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- Server performance tuning
Defining record identifiers in batches using the numbers file
Administrators can define record identifiers and allocate those identifiers in batches from the
numbers file for new interactions, incidents, and changes. By allocating record IDs in batches in advance, administrators can reduce traffic between the Service Manager server and the RDBMS, which improves overall system performance.
- Currently the
countersfile is used by administrators to define the table and field where a new record number is going to be stored. However, the
numbersfile is still available for those who previously chose to define record numbers using the
numbersfile and are upgrading. This file has been enhanced to work more like the
countersfile. For more information on the
countersfile, see the related topics.
- In the case of 32-bit systems, the value range for long signed integer is between -2,147,483,648 and 2,147,483,647. Make sure the numbers generated via
counterstable are not out of the range. Otherwise, wrong querying result and unexpected error might occur.
When using the
numbers file, administrators define the following:
- Batch size.
- Starting number.
- Identifying prefix for each module. For example, IM for Incident Management records.
- Whether numbers are going to increment or decrement.
- The table and field where the new numbers are to be stored.
When you define a batch size, Service Manager retrieves that number of ID keys from the RDBMS and stores the keys in shared memory for later use. Each time someone creates a new record, the system assigns it an ID key from shared memory until there are no more IDs available. Once the system exhausts its supply of IDs, it requests the next batch of IDs from the RDBMS.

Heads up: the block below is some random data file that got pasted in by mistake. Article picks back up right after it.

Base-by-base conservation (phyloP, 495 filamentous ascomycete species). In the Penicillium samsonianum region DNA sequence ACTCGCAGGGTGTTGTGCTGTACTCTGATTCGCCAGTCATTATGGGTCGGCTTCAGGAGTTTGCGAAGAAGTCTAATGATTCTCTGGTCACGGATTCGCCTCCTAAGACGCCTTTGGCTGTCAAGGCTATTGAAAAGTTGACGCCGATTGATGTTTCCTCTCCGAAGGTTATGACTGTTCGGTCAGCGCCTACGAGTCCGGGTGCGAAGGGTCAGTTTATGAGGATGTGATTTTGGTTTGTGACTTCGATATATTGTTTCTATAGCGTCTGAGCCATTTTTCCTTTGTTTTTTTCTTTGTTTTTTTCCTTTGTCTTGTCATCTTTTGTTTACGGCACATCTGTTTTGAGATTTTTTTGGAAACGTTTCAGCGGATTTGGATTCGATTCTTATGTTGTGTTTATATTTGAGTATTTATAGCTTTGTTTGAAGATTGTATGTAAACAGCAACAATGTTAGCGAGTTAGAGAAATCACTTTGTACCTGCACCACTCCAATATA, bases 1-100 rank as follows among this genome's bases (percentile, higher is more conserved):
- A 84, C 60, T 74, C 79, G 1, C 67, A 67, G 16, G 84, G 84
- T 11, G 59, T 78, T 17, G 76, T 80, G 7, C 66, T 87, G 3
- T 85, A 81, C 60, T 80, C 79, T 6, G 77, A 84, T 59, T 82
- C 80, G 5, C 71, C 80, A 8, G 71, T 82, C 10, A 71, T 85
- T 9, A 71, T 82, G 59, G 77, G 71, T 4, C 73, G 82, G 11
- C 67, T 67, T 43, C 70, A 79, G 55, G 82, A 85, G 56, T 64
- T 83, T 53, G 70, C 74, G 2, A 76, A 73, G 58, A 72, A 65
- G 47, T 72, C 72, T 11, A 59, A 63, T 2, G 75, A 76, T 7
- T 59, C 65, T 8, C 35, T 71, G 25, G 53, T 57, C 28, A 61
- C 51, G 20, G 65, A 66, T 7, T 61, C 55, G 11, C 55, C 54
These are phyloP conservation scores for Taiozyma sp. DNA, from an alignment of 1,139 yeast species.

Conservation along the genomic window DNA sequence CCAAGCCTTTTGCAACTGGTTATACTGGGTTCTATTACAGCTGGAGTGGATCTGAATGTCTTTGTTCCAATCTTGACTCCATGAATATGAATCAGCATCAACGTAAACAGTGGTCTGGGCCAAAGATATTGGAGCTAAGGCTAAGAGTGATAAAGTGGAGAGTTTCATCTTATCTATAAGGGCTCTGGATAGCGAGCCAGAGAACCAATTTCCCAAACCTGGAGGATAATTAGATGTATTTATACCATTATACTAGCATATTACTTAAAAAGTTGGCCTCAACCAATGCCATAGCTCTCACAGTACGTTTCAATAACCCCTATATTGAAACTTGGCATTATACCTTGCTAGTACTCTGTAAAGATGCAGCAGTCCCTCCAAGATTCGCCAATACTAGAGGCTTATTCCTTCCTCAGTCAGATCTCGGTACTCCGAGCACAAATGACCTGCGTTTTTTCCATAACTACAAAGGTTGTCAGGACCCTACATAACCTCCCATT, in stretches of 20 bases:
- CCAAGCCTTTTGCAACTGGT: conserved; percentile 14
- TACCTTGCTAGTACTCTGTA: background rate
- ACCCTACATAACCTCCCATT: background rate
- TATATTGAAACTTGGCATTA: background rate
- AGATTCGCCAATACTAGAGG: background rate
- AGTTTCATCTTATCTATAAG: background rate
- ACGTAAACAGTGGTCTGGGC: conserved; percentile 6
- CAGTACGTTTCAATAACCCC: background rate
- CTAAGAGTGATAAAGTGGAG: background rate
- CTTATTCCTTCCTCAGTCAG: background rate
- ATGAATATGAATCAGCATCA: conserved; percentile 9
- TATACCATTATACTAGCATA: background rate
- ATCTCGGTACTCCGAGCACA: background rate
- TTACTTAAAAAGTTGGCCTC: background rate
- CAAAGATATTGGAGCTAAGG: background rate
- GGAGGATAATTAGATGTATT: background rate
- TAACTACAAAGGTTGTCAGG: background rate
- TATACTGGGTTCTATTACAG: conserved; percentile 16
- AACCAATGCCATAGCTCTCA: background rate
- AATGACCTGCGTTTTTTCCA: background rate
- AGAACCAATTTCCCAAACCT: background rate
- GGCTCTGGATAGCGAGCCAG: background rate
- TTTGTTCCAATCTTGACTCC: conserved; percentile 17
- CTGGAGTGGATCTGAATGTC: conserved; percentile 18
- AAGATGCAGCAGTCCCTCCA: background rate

We recommend you set the batch file size to the number of new records you expect users to create in an hour, divided by the number of servers in the implementation. For example, if you expect to generate 200 incident records an hour and have only one server in your implementation, then set the Batch Size value to 200. If your system consists of multiple servers, such as in a horizontal scaling implementation, then divide the total records per hour by the number of servers. For example, a horizontal scaling implementation with four servers only needs a batch size of 50 for each server to equal 200 incidents per hour.
In a horizontally scaled system, each server requests its own batch of ID keys. Since new records may be created from processes running on different servers in a horizontal scaling implementation, the ID numbers of new records may not be in sequential order. For example, process A on server 1 has reserved ID keys 1-100 and process B on server 2 has reserved ID keys 101-200. The first record a user creates on process A will have ID 1, but if the very next record created comes from process B, then the ID will be 101, not 2.
If you do not specify a batch size value, Service Manager uses the default batch size of 1 and fetches a new ID from the RDBMS for each new record you create.
Example data from a numbers file
TABLE_NAME COLUMN_NAME CURRENT_VALUE BATCH_SIZE irqueue counter 0 100 schedule schedule.id 2587564 1000 scirexpert record.id 5198034 5000